LGBTI organisations from around the world call for decriminalisation of sex work

Wellington, 23 March – LGBTI organisations from across the world call for decriminalisation of sex work.

This is a joint statement by ILGA World, International Committee on the Rights of Sex Workers in Europe (ICRSE) and New Zealand Prostitutes’ Collective (NZPC)

During the final day of the ILGA World Conference, held in Aotearoa New Zealand, LGBTI activists worldwide resolved to address the stigmatisation of sex workers, including in the LGBTI movement. The resolution passed in the closing session of the conference and opposes all forms of criminalisation and legal oppression of sex work – an historic first for ILGA World, the International Lesbian, Gay, Bisexual, Trans and Intersex Association.

“By approving this resolution, our global LGBTI family is saying loud and clear that addressing violence, criminalisation and human rights violations against LGBTI and all sex workers must be a priority for our movement”, said outgoing ILGA co-Secretaries General Ruth Baldacchino and Helen Kennedy. “LGBTI sex workers are an integral part of our communities and movements, and have shaped key moments in queer history: we must listen to their voices, stand by their side and continue our fight towards social justice for all”.

Concerned by the high levels of violations, violence, discrimination and exclusion faced by sex workers, this global LGBTI network representing more than 1,500 organisations from each region of the world join a growing number of human rights, health and anti-trafficking organisations demanding governments recognise sex work as work, and protect sex workers’ labour and human rights.

ILGA World approved the resolution during its 30th World Conference, held in Aotearoa New Zealand – a country that decriminalised sex work in 2003, establishing an integrative policy allowing sex workers to choose their place, type, and method of work, including the right to refuse clients. This has been recognised as being among the best practices for sex work policy and law by the UN and other international organisations, as well as women’s organisations in New Zealand, including the Maori Women’s Welfare League, the largest indigenous women’s organisation in the country.

Allan Heta Cleaver, a Board member of the New Zealand Prostitutes’ Collective, explains:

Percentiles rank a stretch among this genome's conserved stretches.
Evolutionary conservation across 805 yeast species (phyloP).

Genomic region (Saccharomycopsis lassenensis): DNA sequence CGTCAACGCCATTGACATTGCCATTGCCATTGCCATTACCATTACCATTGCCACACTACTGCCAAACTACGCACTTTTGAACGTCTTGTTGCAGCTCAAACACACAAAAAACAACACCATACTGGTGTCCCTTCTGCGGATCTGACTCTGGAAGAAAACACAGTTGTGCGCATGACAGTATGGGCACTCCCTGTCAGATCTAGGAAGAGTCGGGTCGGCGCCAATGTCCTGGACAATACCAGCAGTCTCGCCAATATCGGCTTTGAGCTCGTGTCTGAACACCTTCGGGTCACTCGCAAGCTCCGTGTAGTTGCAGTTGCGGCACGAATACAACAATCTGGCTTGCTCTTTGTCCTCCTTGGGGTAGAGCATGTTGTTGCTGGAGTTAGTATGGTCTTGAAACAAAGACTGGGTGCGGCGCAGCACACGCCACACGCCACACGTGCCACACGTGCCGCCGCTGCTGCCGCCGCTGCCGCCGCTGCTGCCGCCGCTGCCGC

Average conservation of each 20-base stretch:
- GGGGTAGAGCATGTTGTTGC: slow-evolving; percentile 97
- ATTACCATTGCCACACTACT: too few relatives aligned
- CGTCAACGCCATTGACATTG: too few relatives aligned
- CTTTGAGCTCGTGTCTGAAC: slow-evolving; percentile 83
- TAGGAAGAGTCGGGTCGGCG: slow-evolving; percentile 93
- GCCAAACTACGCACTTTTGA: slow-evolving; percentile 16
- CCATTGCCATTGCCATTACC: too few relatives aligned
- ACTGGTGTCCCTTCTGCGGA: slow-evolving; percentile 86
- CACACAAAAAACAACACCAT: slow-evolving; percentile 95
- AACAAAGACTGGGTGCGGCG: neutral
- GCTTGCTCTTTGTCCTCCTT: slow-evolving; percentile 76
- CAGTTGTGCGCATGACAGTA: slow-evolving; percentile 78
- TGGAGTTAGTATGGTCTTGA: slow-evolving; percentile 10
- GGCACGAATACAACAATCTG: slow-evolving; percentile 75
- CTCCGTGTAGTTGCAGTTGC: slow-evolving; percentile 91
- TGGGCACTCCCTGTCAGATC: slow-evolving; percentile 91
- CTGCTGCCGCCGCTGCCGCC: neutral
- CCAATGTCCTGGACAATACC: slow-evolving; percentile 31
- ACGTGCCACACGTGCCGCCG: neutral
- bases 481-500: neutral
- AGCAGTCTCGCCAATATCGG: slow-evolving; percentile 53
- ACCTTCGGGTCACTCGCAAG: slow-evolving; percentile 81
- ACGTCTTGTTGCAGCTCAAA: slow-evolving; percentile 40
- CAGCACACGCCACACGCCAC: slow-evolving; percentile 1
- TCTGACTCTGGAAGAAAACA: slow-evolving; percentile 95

“As a young Maori sex worker I was arrested and convicted of prostitution and soliciting pre the decriminalization of prostitution. Doing street-based sex work, my health and safety was often at risk and I was unable to call upon the police for help. Having returned to sex work after a long break and after decriminalization, I am now able to work indoors and not be so at risk. I know the police will come to my aid, if I need them. Moreover, I can access healthcare and information on my rights through peer-led organizations like NZPC. Sex workers’ rights are human rights!”

One of the conference organising groups, Tiwhanawhana Trust, advocates for takatapui – some of whom are, or have been, sex workers. Founder and Chair of Tiwhanawhana, Elizabeth Kerekere says:

“A disproportionate number of sex workers are Maori and many are takatapui. We uphold the rights of sex workers to lead and be involved in all decision-making to do with their lives, their well-being and their sector. We support the work of NZPC and look forward to helping give life to the ILGA World resolution.”

Sabrina Sanchez, trans woman, Mexican migrant in Spain, founder of sex workers union OTRAS in Spain pointed out:

“Many trans women escape from violence in their home countries, and migrate to find safe places where we can be ourselves without the fear of being murdered for our gender identity, expression or sexual orientation. Sex work often is the only job available due to the restrictive asylum policies in the Global North countries”.

Research has shown that, among the 2,982 trans people murdered between 2008 and 2018, 62% whose profession was known were sex workers. The ILGA World resolution recognises that many LGBTI individuals enter sex work due to transphobia, biphobia and homophobia that limit access to education and other forms of employment, and at the same time denounces the criminalisation of sex work, including the criminalisation of clients.

Luca Stevenson, Coordinator of ICRSE, a European sex worker network of 100 organisations adds:

“A growing number of countries in Europe and globally are implementing or considering implementing the repressive Swedish Model of criminalisation of clients, ignoring the overwhelming evidence that all forms of criminalisation of sex work directly increase sex workers’ vulnerability to violence, HIV and human rights violations. We applaud ILGA World for listening to sex workers and support our rights through decriminalisation.”